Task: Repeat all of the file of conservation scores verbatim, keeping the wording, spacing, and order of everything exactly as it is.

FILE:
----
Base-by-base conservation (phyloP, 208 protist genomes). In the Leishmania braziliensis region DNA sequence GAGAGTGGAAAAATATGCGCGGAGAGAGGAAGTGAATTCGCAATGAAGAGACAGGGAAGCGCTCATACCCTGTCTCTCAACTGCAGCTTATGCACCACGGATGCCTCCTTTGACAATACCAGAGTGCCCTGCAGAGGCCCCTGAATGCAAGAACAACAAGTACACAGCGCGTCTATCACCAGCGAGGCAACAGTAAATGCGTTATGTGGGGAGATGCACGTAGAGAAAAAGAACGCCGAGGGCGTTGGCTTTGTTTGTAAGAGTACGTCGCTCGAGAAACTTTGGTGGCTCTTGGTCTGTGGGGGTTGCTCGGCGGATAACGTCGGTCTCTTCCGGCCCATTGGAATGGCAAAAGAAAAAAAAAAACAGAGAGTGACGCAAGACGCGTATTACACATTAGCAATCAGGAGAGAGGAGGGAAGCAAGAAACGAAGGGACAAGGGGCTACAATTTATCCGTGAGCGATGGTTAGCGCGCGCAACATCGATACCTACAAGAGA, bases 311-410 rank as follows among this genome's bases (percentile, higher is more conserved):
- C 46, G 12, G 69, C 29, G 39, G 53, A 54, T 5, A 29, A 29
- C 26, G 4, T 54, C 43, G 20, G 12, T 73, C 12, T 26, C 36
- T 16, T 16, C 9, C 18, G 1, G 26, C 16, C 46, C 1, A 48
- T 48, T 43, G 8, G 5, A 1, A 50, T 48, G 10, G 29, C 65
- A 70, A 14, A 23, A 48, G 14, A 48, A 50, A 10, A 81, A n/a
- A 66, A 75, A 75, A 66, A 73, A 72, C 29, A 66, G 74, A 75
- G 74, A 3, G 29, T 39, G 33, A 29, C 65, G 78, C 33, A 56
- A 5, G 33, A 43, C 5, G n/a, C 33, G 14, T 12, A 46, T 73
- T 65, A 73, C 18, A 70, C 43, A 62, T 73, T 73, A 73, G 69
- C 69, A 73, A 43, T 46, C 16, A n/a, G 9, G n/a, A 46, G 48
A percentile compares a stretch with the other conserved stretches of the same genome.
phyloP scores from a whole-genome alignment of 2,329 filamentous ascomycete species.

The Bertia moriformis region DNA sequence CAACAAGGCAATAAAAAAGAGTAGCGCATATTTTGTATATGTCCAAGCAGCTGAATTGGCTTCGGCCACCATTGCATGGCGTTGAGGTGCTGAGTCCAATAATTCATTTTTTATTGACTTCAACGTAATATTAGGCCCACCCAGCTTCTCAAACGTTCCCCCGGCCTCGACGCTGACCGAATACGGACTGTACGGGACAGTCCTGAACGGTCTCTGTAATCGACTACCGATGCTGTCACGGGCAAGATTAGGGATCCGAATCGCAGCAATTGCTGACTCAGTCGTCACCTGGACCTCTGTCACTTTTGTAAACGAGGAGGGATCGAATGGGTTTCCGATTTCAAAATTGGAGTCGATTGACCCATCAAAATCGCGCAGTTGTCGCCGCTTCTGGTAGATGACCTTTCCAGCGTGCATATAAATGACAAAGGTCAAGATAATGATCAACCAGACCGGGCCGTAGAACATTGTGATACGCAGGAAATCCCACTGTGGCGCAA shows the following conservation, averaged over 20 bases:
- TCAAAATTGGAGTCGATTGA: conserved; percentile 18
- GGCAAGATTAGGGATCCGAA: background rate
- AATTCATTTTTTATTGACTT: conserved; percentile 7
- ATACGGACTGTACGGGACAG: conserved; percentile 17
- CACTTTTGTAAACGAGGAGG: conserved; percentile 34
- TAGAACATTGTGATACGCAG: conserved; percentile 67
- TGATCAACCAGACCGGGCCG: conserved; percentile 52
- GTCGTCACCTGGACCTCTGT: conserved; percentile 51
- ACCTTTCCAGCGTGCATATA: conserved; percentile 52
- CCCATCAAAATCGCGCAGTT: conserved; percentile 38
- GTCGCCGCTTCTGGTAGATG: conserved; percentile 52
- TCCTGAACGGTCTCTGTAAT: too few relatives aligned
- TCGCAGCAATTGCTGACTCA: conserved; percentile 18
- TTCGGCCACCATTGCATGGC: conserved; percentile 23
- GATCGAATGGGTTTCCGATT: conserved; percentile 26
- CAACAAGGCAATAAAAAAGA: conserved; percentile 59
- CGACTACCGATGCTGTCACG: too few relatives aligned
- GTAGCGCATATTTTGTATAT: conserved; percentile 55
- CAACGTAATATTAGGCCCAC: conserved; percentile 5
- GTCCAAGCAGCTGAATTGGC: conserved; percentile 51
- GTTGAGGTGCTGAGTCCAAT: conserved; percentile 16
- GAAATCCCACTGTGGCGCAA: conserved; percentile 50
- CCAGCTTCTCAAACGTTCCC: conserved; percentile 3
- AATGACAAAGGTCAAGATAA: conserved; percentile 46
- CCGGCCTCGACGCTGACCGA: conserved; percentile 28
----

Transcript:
Base-by-base conservation (phyloP, 208 protist genomes). In the Leishmania braziliensis region DNA sequence GAGAGTGGAAAAATATGCGCGGAGAGAGGAAGTGAATTCGCAATGAAGAGACAGGGAAGCGCTCATACCCTGTCTCTCAACTGCAGCTTATGCACCACGGATGCCTCCTTTGACAATACCAGAGTGCCCTGCAGAGGCCCCTGAATGCAAGAACAACAAGTACACAGCGCGTCTATCACCAGCGAGGCAACAGTAAATGCGTTATGTGGGGAGATGCACGTAGAGAAAAAGAACGCCGAGGGCGTTGGCTTTGTTTGTAAGAGTACGTCGCTCGAGAAACTTTGGTGGCTCTTGGTCTGTGGGGGTTGCTCGGCGGATAACGTCGGTCTCTTCCGGCCCATTGGAATGGCAAAAGAAAAAAAAAAACAGAGAGTGACGCAAGACGCGTATTACACATTAGCAATCAGGAGAGAGGAGGGAAGCAAGAAACGAAGGGACAAGGGGCTACAATTTATCCGTGAGCGATGGTTAGCGCGCGCAACATCGATACCTACAAGAGA, bases 311-410 rank as follows among this genome's bases (percentile, higher is more conserved):
- C 46, G 12, G 69, C 29, G 39, G 53, A 54, T 5, A 29, A 29
- C 26, G 4, T 54, C 43, G 20, G 12, T 73, C 12, T 26, C 36
- T 16, T 16, C 9, C 18, G 1, G 26, C 16, C 46, C 1, A 48
- T 48, T 43, G 8, G 5, A 1, A 50, T 48, G 10, G 29, C 65
- A 70, A 14, A 23, A 48, G 14, A 48, A 50, A 10, A 81, A n/a
- A 66, A 75, A 75, A 66, A 73, A 72, C 29, A 66, G 74, A 75
- G 74, A 3, G 29, T 39, G 33, A 29, C 65, G 78, C 33, A 56
- A 5, G 33, A 43, C 5, G n/a, C 33, G 14, T 12, A 46, T 73
- T 65, A 73, C 18, A 70, C 43, A 62, T 73, T 73, A 73, G 69
- C 69, A 73, A 43, T 46, C 16, A n/a, G 9, G n/a, A 46, G 48
A percentile compares a stretch with the other conserved stretches of the same genome.
phyloP scores from a whole-genome alignment of 2,329 filamentous ascomycete species.

The Bertia moriformis region DNA sequence CAACAAGGCAATAAAAAAGAGTAGCGCATATTTTGTATATGTCCAAGCAGCTGAATTGGCTTCGGCCACCATTGCATGGCGTTGAGGTGCTGAGTCCAATAATTCATTTTTTATTGACTTCAACGTAATATTAGGCCCACCCAGCTTCTCAAACGTTCCCCCGGCCTCGACGCTGACCGAATACGGACTGTACGGGACAGTCCTGAACGGTCTCTGTAATCGACTACCGATGCTGTCACGGGCAAGATTAGGGATCCGAATCGCAGCAATTGCTGACTCAGTCGTCACCTGGACCTCTGTCACTTTTGTAAACGAGGAGGGATCGAATGGGTTTCCGATTTCAAAATTGGAGTCGATTGACCCATCAAAATCGCGCAGTTGTCGCCGCTTCTGGTAGATGACCTTTCCAGCGTGCATATAAATGACAAAGGTCAAGATAATGATCAACCAGACCGGGCCGTAGAACATTGTGATACGCAGGAAATCCCACTGTGGCGCAA shows the following conservation, averaged over 20 bases:
- TCAAAATTGGAGTCGATTGA: conserved; percentile 18
- GGCAAGATTAGGGATCCGAA: background rate
- AATTCATTTTTTATTGACTT: conserved; percentile 7
- ATACGGACTGTACGGGACAG: conserved; percentile 17
- CACTTTTGTAAACGAGGAGG: conserved; percentile 34
- TAGAACATTGTGATACGCAG: conserved; percentile 67
- TGATCAACCAGACCGGGCCG: conserved; percentile 52
- GTCGTCACCTGGACCTCTGT: conserved; percentile 51
- ACCTTTCCAGCGTGCATATA: conserved; percentile 52
- CCCATCAAAATCGCGCAGTT: conserved; percentile 38
- GTCGCCGCTTCTGGTAGATG: conserved; percentile 52
- TCCTGAACGGTCTCTGTAAT: too few relatives aligned
- TCGCAGCAATTGCTGACTCA: conserved; percentile 18
- TTCGGCCACCATTGCATGGC: conserved; percentile 23
- GATCGAATGGGTTTCCGATT: conserved; percentile 26
- CAACAAGGCAATAAAAAAGA: conserved; percentile 59
- CGACTACCGATGCTGTCACG: too few relatives aligned
- GTAGCGCATATTTTGTATAT: conserved; percentile 55
- CAACGTAATATTAGGCCCAC: conserved; percentile 5
- GTCCAAGCAGCTGAATTGGC: conserved; percentile 51
- GTTGAGGTGCTGAGTCCAAT: conserved; percentile 16
- GAAATCCCACTGTGGCGCAA: conserved; percentile 50
- CCAGCTTCTCAAACGTTCCC: conserved; percentile 3
- AATGACAAAGGTCAAGATAA: conserved; percentile 46
- CCGGCCTCGACGCTGACCGA: conserved; percentile 28